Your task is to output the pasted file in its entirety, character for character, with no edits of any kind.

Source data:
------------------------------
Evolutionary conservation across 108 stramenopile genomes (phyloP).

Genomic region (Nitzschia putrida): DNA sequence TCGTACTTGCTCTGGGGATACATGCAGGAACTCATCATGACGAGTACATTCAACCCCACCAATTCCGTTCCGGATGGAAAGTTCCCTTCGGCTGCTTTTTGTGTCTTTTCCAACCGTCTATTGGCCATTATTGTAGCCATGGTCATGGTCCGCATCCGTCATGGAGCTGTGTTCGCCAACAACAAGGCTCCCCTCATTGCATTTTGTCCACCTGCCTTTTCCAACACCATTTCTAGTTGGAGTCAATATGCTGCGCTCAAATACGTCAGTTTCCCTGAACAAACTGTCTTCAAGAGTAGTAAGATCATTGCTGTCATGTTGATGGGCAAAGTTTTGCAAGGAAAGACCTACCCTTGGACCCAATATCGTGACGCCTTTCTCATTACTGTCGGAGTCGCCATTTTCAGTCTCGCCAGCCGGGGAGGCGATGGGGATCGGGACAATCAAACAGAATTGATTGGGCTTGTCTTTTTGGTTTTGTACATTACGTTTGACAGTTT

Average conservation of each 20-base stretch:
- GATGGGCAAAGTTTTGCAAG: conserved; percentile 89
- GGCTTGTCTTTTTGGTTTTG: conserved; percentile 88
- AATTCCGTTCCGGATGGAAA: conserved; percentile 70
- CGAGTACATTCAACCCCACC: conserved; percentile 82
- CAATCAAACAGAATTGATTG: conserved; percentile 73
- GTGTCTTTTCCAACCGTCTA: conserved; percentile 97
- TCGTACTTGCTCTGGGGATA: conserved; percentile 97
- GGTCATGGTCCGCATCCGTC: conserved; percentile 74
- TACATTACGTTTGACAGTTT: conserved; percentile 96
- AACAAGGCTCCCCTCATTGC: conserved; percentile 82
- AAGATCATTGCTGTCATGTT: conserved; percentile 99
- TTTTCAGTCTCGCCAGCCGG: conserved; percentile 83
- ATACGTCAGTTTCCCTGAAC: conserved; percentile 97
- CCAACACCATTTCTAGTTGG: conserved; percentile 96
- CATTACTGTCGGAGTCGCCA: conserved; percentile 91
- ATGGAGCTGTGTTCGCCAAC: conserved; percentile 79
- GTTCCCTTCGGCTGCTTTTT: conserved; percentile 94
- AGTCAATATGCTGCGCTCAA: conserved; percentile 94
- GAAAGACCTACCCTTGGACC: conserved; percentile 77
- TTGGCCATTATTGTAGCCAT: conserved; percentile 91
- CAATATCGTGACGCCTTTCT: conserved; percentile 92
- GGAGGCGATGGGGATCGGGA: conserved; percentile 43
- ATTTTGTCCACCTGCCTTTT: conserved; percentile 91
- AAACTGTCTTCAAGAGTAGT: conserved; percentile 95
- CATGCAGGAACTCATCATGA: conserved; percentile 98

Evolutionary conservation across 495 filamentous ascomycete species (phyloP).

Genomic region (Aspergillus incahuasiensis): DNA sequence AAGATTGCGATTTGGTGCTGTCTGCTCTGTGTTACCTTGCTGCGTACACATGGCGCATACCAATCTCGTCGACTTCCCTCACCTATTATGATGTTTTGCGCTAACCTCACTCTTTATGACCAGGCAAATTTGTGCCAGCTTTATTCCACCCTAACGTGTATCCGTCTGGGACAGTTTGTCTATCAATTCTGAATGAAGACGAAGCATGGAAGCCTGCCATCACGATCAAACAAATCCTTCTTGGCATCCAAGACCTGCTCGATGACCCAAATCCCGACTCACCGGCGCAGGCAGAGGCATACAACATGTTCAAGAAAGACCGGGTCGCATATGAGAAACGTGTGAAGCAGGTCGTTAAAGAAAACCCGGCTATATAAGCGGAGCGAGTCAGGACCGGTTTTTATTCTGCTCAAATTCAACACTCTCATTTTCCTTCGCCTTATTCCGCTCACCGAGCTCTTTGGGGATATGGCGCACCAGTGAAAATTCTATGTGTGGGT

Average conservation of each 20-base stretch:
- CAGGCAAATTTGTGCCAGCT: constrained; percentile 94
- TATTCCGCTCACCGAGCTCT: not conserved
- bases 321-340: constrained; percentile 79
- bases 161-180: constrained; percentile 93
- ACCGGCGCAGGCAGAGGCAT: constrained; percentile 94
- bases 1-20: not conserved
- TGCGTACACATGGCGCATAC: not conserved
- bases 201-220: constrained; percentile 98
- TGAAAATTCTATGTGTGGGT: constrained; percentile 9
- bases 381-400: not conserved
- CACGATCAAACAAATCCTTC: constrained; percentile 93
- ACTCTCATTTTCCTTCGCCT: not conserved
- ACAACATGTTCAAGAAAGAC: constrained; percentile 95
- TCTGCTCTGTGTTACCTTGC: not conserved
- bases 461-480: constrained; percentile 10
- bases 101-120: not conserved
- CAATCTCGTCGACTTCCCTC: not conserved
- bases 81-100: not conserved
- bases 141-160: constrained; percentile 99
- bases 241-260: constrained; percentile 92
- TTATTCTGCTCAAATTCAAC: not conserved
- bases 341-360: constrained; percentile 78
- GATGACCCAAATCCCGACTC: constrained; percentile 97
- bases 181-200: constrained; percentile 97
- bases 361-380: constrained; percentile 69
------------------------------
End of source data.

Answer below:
Evolutionary conservation across 108 stramenopile genomes (phyloP).

Genomic region (Nitzschia putrida): DNA sequence TCGTACTTGCTCTGGGGATACATGCAGGAACTCATCATGACGAGTACATTCAACCCCACCAATTCCGTTCCGGATGGAAAGTTCCCTTCGGCTGCTTTTTGTGTCTTTTCCAACCGTCTATTGGCCATTATTGTAGCCATGGTCATGGTCCGCATCCGTCATGGAGCTGTGTTCGCCAACAACAAGGCTCCCCTCATTGCATTTTGTCCACCTGCCTTTTCCAACACCATTTCTAGTTGGAGTCAATATGCTGCGCTCAAATACGTCAGTTTCCCTGAACAAACTGTCTTCAAGAGTAGTAAGATCATTGCTGTCATGTTGATGGGCAAAGTTTTGCAAGGAAAGACCTACCCTTGGACCCAATATCGTGACGCCTTTCTCATTACTGTCGGAGTCGCCATTTTCAGTCTCGCCAGCCGGGGAGGCGATGGGGATCGGGACAATCAAACAGAATTGATTGGGCTTGTCTTTTTGGTTTTGTACATTACGTTTGACAGTTT

Average conservation of each 20-base stretch:
- GATGGGCAAAGTTTTGCAAG: conserved; percentile 89
- GGCTTGTCTTTTTGGTTTTG: conserved; percentile 88
- AATTCCGTTCCGGATGGAAA: conserved; percentile 70
- CGAGTACATTCAACCCCACC: conserved; percentile 82
- CAATCAAACAGAATTGATTG: conserved; percentile 73
- GTGTCTTTTCCAACCGTCTA: conserved; percentile 97
- TCGTACTTGCTCTGGGGATA: conserved; percentile 97
- GGTCATGGTCCGCATCCGTC: conserved; percentile 74
- TACATTACGTTTGACAGTTT: conserved; percentile 96
- AACAAGGCTCCCCTCATTGC: conserved; percentile 82
- AAGATCATTGCTGTCATGTT: conserved; percentile 99
- TTTTCAGTCTCGCCAGCCGG: conserved; percentile 83
- ATACGTCAGTTTCCCTGAAC: conserved; percentile 97
- CCAACACCATTTCTAGTTGG: conserved; percentile 96
- CATTACTGTCGGAGTCGCCA: conserved; percentile 91
- ATGGAGCTGTGTTCGCCAAC: conserved; percentile 79
- GTTCCCTTCGGCTGCTTTTT: conserved; percentile 94
- AGTCAATATGCTGCGCTCAA: conserved; percentile 94
- GAAAGACCTACCCTTGGACC: conserved; percentile 77
- TTGGCCATTATTGTAGCCAT: conserved; percentile 91
- CAATATCGTGACGCCTTTCT: conserved; percentile 92
- GGAGGCGATGGGGATCGGGA: conserved; percentile 43
- ATTTTGTCCACCTGCCTTTT: conserved; percentile 91
- AAACTGTCTTCAAGAGTAGT: conserved; percentile 95
- CATGCAGGAACTCATCATGA: conserved; percentile 98

Evolutionary conservation across 495 filamentous ascomycete species (phyloP).

Genomic region (Aspergillus incahuasiensis): DNA sequence AAGATTGCGATTTGGTGCTGTCTGCTCTGTGTTACCTTGCTGCGTACACATGGCGCATACCAATCTCGTCGACTTCCCTCACCTATTATGATGTTTTGCGCTAACCTCACTCTTTATGACCAGGCAAATTTGTGCCAGCTTTATTCCACCCTAACGTGTATCCGTCTGGGACAGTTTGTCTATCAATTCTGAATGAAGACGAAGCATGGAAGCCTGCCATCACGATCAAACAAATCCTTCTTGGCATCCAAGACCTGCTCGATGACCCAAATCCCGACTCACCGGCGCAGGCAGAGGCATACAACATGTTCAAGAAAGACCGGGTCGCATATGAGAAACGTGTGAAGCAGGTCGTTAAAGAAAACCCGGCTATATAAGCGGAGCGAGTCAGGACCGGTTTTTATTCTGCTCAAATTCAACACTCTCATTTTCCTTCGCCTTATTCCGCTCACCGAGCTCTTTGGGGATATGGCGCACCAGTGAAAATTCTATGTGTGGGT

Average conservation of each 20-base stretch:
- CAGGCAAATTTGTGCCAGCT: constrained; percentile 94
- TATTCCGCTCACCGAGCTCT: not conserved
- bases 321-340: constrained; percentile 79
- bases 161-180: constrained; percentile 93
- ACCGGCGCAGGCAGAGGCAT: constrained; percentile 94
- bases 1-20: not conserved
- TGCGTACACATGGCGCATAC: not conserved
- bases 201-220: constrained; percentile 98
- TGAAAATTCTATGTGTGGGT: constrained; percentile 9
- bases 381-400: not conserved
- CACGATCAAACAAATCCTTC: constrained; percentile 93
- ACTCTCATTTTCCTTCGCCT: not conserved
- ACAACATGTTCAAGAAAGAC: constrained; percentile 95
- TCTGCTCTGTGTTACCTTGC: not conserved
- bases 461-480: constrained; percentile 10
- bases 101-120: not conserved
- CAATCTCGTCGACTTCCCTC: not conserved
- bases 81-100: not conserved
- bases 141-160: constrained; percentile 99
- bases 241-260: constrained; percentile 92
- TTATTCTGCTCAAATTCAAC: not conserved
- bases 341-360: constrained; percentile 78
- GATGACCCAAATCCCGACTC: constrained; percentile 97
- bases 181-200: constrained; percentile 97
- bases 361-380: constrained; percentile 69